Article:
By Louisa Foster, PsyD, RDT/BCT
I am a recovering sufferer of FOMO. To the uninitiated (and it seems highly unlikely in contemporary American culture to be uninitiated), this stands for Fear Of Missing Out, a clever acronym to explain a compulsive need to overdo and forgo rest.
Yes, I was the kid sitting at the top of the stairs when my parents entertained craning for a glimpse of a guest’s outfit, straining to hear snippets of “grown-up conversation”, the idea of restorative sleep easily sacrificed in order to be part of the action. As I got older and opportunities for new experiences became more accessible, I never really learned to consider my limits of time or energy in the equation. I just said “yes” before consulting my gut AND listening to my wiser, inner self.
When I agreed to something, my enthusiasm was genuine. I was so excited and honored to be thought of and included. I was authentically curious about how I could participate and lend my voice to a project. I wanted to play. And even though I may have had too much on my plate and my self-care was precarious, I would say “yes” almost automatically, and with vigor.
Fear Of Missing Out is about just that – missing out. I imagined and worried that, if I said “no”, the person I am meant to meet at the venue, the opportunity that I may have encountered if I don’t do the thing, the connection or skill that I could only gain in this way, will be forever lost to me. What if the very thing I needed to learn that will change my life is only accessible by doing this project? I might not get this chance again. So I said “yes”.
I fully subscribed to the axioms “Life is short. Sleep when you die” and “Say yes to everything. You never know when the Universe is guiding you to your destiny”. I found that my seemingly boundless energy was rewarded by my environment, offering me even more opportunities to do even more things. I became the “go-to girl” when you need something done.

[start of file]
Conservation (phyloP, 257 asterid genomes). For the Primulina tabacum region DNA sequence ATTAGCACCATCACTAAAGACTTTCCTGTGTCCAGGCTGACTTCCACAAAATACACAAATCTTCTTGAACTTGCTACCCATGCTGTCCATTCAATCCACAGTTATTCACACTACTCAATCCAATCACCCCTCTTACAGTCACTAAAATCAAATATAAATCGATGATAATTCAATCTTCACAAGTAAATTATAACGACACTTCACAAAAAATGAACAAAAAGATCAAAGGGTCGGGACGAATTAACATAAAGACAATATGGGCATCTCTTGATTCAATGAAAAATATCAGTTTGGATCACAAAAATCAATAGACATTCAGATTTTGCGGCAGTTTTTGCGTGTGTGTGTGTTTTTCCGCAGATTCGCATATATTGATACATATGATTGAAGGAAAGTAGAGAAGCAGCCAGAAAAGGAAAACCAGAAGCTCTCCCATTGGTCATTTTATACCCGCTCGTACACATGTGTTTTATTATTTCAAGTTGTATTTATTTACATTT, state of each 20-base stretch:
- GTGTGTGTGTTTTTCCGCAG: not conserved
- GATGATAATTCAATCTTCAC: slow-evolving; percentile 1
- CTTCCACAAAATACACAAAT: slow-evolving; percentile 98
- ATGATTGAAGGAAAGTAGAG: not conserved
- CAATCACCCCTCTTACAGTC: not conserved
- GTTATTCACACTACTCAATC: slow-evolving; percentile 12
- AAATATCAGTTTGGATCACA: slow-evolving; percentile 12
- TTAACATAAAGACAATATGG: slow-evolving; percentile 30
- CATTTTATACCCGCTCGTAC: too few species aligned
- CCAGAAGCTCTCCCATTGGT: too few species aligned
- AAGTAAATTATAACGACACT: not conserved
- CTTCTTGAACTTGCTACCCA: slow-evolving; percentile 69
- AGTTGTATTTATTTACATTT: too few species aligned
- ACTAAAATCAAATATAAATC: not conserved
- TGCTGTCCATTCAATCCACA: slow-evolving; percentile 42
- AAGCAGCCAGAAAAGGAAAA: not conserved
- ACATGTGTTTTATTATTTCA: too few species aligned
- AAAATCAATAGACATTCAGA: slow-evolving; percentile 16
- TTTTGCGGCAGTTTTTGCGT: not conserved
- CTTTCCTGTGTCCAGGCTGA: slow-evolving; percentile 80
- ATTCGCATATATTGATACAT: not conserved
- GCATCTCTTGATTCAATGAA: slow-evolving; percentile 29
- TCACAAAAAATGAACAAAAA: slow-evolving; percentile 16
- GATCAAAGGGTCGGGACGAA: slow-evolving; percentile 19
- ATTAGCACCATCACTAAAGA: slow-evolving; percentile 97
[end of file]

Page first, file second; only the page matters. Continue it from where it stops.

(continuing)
It was exhausting.
Naturally, this kind of living has an expiration date. Wisdom and experience have helped me understand the value of discernment as I decide where to put my precious energy. I also had a little help from a healthier adage that I adopted a few years ago: “What is meant for me will not miss me.”
This lens involves a bit of trust and a surrender of control. I don’t need to remain ever vigilant for the experiences I’m “supposed to have” to enrich my life. If I can trust that I am right where I am meant to be, then whatever experiences I am intended to have to step into fully becoming myself will present themselves again and again. Until I am ready to say “Yes”.
This may sound familiar if you’re conversant with the model of The Hero’s Journey. The Hero can refuse the call to adventure as much as he or she wants, but what is destined is persistent and will not give up on us so easily. It’s not just a single shot and a lifetime of regret for having not taken it.
Perhaps you’ve had the experience of saying “no” and having the opportunity come around again at a time that was perhaps better suited for you? Or perhaps gaining more from an experience because you were more mature and ready for the teachings it had to offer?
When I can remember that life is not linear but a cyclical co-creation between my readiness and the opportunities that arise, I can release my fear that I will be missing out. An important reminder as we head into the chaos of the holiday season. While it’s problematic to let every opportunity pass us by, it can be just as fruitless to engage in them all.
I’ve also learned how to really enjoy my sleep.